This is especially important for text data. Tapping on any Direct Share target should take the user to an interface where an action can be directly performed on the target's subject. Avoid showing users a disambiguation or placing them in an interface that is not related to the tapped target. Specifically, do not take the user to a contact disambugation interface where they must confirm or reselect the contact to share with, since they've already done that by tapping the target in the Android Sharesheet. For example, in a messaging app, tapping a Direct Share target should take the user to a conversation view with the person they selected.
The keyboard should be visible and the message should be prefilled with the shared data. Intent filters inform the system what intents an application component is willing to accept. For example, if your application handles receiving text content, a single image of any type, or multiple images of any type, your manifest would look like:. When another application tries to share any of these things by constructing an intent and passing it to startActivity , your application will be listed as an option in the Android Sharesheet or intent resolver.
If the user selects your application, the corresponding activity. MyActivity in the example above will be started.
It is then up to you to handle the content appropriately within your code and UI. Note: For more information on intent filters and intent resolution please read Intents and Intent Filters. To handle the content delivered by an Intent , call getIntent to get the Intent object. Once you have the object, you can examine its contents to determine what to do next.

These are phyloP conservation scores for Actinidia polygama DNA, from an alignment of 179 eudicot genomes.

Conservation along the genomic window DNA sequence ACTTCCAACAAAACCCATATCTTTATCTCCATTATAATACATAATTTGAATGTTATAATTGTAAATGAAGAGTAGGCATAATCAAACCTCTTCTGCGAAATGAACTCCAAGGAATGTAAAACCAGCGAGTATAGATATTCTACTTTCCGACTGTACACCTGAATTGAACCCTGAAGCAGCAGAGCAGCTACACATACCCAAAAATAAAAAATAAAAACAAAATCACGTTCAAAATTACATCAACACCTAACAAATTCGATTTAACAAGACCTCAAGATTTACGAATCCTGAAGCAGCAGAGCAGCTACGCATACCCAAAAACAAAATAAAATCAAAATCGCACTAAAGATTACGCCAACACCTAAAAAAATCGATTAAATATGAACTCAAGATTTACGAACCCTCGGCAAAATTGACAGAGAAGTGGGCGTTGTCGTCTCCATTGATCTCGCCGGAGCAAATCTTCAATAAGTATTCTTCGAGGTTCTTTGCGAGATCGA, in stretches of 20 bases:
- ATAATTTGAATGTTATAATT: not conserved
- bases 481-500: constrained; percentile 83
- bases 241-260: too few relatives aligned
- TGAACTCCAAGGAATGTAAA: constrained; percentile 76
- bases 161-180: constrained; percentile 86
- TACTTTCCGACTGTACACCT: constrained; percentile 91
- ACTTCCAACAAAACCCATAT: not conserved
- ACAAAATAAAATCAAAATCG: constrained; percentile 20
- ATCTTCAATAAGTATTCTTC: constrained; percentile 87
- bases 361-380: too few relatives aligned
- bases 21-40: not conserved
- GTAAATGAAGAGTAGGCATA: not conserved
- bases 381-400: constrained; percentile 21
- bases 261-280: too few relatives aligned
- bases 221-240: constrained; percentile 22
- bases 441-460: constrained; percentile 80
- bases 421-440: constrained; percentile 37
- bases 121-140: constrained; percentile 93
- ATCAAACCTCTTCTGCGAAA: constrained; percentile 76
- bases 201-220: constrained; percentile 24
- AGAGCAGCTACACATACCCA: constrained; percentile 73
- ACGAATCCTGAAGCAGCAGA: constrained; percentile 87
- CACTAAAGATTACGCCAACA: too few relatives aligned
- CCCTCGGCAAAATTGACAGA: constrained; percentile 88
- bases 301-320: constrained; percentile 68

Keep in mind that if this activity can be started from other parts of the system, such as the launcher, then you will need to take this into consideration when examining the intent. Take extra care to check the incoming data, you never know what some other application may send you. For example, the wrong MIME type might be set, or the image being sent might be extremely large.
Also, remember to process binary data in a separate thread rather than the main "UI" thread.
Updating the UI after receiving the data can be as simple as populating an EditText , or it can be more complicated like applying an interesting photo filter to an image. It's up to your app what happens next. Your app is represented by its icon and label in the Android Sharesheet and intent resolver.
These are both defined in the manifest. You can set activity or intent filter labels to provide more context. Icons set on intent-filter and activity tags will be ignored. Note: The best share targets do not need a label and icon in the associated activity or intent filter. The receiving app's name and icon alone should be enough for users to understand what will happen when sharing. Direct Share was introducted in Android 6. Results were retrieved reactively on demand, leading to a slow loading time for targets. Instead of retrieving results reactively on demand, the Sharing Shortcuts API lets apps publish direct share targets in advance.
This is the preferred way to publish both Sharing Shortcuts and ChooserTargets. See the instructions below. You can only use dynamic shortcuts to publish Direct Share targets. Follow these steps to publish direct share targets using the new API:. Builder includes new and enhanced methods that provide additional info about the share target:. Specifies whether or not a shortcut is valid when it has been unpublished or made invisible by the app as a dynamic or pinned shortcut. If a shortcut is long lived, it can be cached by various system services even after if has been unpublished as a dynamic shortcut.
Making a shortcut long lived can improve its ranking. See Get the best ranking for details. Associates one or more Person objects with the shortcut.
Use Content Resolver ("content://sms/inbox") to read SMS which are in inbox. .. This post is a little bit old, but here is another easy solution for getting data related to SMS content provider in Android: Use this lib: . sconthyomonsi.ga How can I read SMS messages from the device programmatically in Android?.
This can be used to better understand user behavior across different apps, and to help potential prediction services in the framework provide better suggestions in a ShareSheet. Adding Person info to a shortcut is optional, but strongly recommended if the share target can be associated with a person.